(I'm writing this to you now, because as most of you know that I'll probably be an emotional mess [read 'a big baby'] on the last day of school and will probably not be able to get out even a "goodbye" after the graduation ceremony. So here is what I would tell you if I could. Here you go)
There's a scene in a movie that was made way before you were born (1989), 'When Harry Met Sally", when the wife of one of the main characters (Harry played by Billy Crystal) drops him off and before she's even out of sight he says to her "I miss you already, I miss you already." As I write this letter with 10 instructional days left and while I watch you wearily take yet another standardized test in the computer lab, I know how Harry felt.
I didn't really know what to expect when I decided to make the change from a 1st grade class I taught last year, to the 6th grade of Room 216 this year. From the time I started moving in to the school, beginning with the summer custodial crew, I was being warned about "this incoming group of 6th graders." I have to be honest, I didn't really listen. I didn't need to know other people's ideas about you.
I was fortunate enough to talk one on one with John Maxwell once after his speech in which he said, "People do not care how much you know until they know how much you care." You should know by now that I do.
Turns out that there was nothing to worry about anyway. You have amazed me. You inspire me. I want to thank you for helping me become a better teacher. You won't get the benefit of my learnings, but next year class will thank you for what you have taught me. I will be a better teacher because of you. You have allowed me to mistakes, accepted my apologies as I have accepted yours, and we've all moved forward together.
It has been a really interesting journey as I have gotten to know you all. You are all so very different, but have so many things in common. I'll thank once again, those of you who guessed my age as 20-ish during the "Nine Answers about Mr Johnson" scavenger hunt at the beginning of the year, but it has been a LOT longer than 15 years since I was in 6th grade. It's tough being twelve-ish isn't it?
Some things to consider as you move on:
- Live your life with some regret. That's probably exactly opposite of what you will hear rich people or celebrities will tell you, but don't be afraid to look backwards and realize that you could have done some things better. Mistakes and the learning they provide you, make you who you are, but don't be so selfish or keep your world prism so small that you plow through life without realizing you're capable of more than you can possibly know.
- Be humble. Barry Sanders never spiked the ball (Google him). "If and when you get into the end zone, act like you have been there a thousand times before" - The Tragically Hip. My only sports analogy and lyric quotation in this post are here to try and say that you should always be proud of what you accomplish, but realize that there will always be someone better, faster, prettier, stronger, or smarter than you. Be happy and proud of what you accomplish. Don't compare yourself to others. Be the best at what and who you are.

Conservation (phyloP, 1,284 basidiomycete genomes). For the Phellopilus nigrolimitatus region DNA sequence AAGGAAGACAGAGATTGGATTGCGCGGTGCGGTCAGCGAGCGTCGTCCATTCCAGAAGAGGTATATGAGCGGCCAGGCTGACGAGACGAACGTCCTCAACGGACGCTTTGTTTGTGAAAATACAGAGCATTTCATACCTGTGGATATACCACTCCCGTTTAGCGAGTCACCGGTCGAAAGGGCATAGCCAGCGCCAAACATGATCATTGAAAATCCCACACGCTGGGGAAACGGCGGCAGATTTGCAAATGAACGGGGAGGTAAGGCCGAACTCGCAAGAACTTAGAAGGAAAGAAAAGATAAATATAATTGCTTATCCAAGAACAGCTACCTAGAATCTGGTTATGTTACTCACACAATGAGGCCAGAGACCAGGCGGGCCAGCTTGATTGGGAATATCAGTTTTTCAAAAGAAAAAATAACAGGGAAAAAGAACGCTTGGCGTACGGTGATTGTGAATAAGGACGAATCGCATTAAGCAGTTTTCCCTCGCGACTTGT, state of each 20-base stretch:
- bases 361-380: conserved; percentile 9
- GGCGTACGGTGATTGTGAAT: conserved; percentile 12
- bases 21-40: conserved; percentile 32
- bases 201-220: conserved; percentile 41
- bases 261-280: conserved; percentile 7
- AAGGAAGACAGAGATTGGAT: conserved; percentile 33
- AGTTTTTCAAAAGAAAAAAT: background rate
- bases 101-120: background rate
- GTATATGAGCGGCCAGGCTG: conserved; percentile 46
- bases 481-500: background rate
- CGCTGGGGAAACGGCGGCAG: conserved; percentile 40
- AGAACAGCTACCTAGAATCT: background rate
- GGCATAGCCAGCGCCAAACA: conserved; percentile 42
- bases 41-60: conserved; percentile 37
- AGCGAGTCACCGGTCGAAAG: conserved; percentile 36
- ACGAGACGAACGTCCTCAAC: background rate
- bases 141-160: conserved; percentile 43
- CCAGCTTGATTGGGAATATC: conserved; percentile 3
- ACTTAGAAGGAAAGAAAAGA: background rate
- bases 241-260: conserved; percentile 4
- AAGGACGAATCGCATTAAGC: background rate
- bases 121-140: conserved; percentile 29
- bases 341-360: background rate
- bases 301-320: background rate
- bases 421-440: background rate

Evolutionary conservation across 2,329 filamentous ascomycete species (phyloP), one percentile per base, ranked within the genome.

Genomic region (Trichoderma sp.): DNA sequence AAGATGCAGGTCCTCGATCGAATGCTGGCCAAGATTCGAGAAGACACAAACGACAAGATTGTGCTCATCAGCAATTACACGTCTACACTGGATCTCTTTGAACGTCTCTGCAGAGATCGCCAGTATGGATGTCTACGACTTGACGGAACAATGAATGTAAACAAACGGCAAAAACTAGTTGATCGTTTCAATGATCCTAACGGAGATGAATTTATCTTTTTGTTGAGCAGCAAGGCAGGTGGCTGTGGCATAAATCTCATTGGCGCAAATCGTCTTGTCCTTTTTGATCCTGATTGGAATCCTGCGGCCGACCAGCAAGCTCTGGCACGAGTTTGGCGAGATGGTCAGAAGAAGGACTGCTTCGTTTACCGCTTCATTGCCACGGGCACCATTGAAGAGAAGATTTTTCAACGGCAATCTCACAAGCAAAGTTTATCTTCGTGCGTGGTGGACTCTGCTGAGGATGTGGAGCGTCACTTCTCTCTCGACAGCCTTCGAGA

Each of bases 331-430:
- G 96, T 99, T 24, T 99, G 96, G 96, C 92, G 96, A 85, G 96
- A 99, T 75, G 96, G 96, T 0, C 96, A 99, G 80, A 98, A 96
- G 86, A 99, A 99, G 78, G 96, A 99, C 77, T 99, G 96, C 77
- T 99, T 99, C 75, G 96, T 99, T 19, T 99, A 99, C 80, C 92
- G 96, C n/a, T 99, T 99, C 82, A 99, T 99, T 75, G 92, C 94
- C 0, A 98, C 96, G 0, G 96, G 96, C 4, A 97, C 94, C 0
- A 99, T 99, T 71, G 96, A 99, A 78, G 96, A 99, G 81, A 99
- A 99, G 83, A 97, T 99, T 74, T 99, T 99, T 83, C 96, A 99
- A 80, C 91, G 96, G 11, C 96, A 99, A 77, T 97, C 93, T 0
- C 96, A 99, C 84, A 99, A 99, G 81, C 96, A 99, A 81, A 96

- Take risks. Not the kind of risks that diminish your spirit, your sense of self or physically hurt you or others, but risks that help you grow and prosper. "Ships are safe in the harbor, but that's not what ships are built for." - Grace Murray Hopper
- There is tremendous pain in the world, but also tremendous good. It is easy to see the pain in the world and think that we cannot attain more, but we are all capable of great compassion and love. There are plenty of examples of hope and kindness, you just might have to look harder and remember longer. If you figure out a way to remember the compliments more than criticism, give me a call someday and tell me the secret.
- Your friends today don't have to last you a lifetime. We all change and everyone have different paths we have to follow. Follow yours.Realize that the people in your life today don't have a ticket to ride along forever. Value and appreciate your time that you have together, but when you have reached the natural end of the friendship. Move along with grace.
- Figure out who you are before you attach your identity to someone else.
- Be kind, not mean.The boy or girl you're mad at because their holding someone else's hand or you heard that they said something bad about you, won't even remember your name in three years. They will however, remember the mean things that come from you if you take that path. Erase Meanness and replace it with kindness.
- Practice my "Grandma Rule" PLEASE! If you wouldn't say it, show it, or write it to Grandma, don't type it, text it, post it, or take a photo of it. Be aware that YOU control your digital footprint and that it is forever. Make it a positive one.
- Read a relevant book every six months. Not one assigned by a teacher, you'll get enough of those anyway. Read a book that interests you. A book that has made a difference in the world or tells you about someone who has lived an interesting life. I stole this advice from the head of the National Science Foundation who advised it at my college graduation and I have tried to heed it every year since. While I'm at it, write! Blog, journal, keep a notebook of your thoughts, whatever. Writing can unlock life. Choose great words. Get better at writing by doing. Reading good writers makes you a better writer. Read. Write.
- Wear funny hats. Run for no reason at all, like a kindergartner. Laugh. Travel. Explore. Move out of your current zip code someday. Draw with chalk on the sidewalk. Do some of the things that the old people you know did, but don't want you to know about. Be careful. Be good to one another.
All my best,
6th Grade 2011-2012
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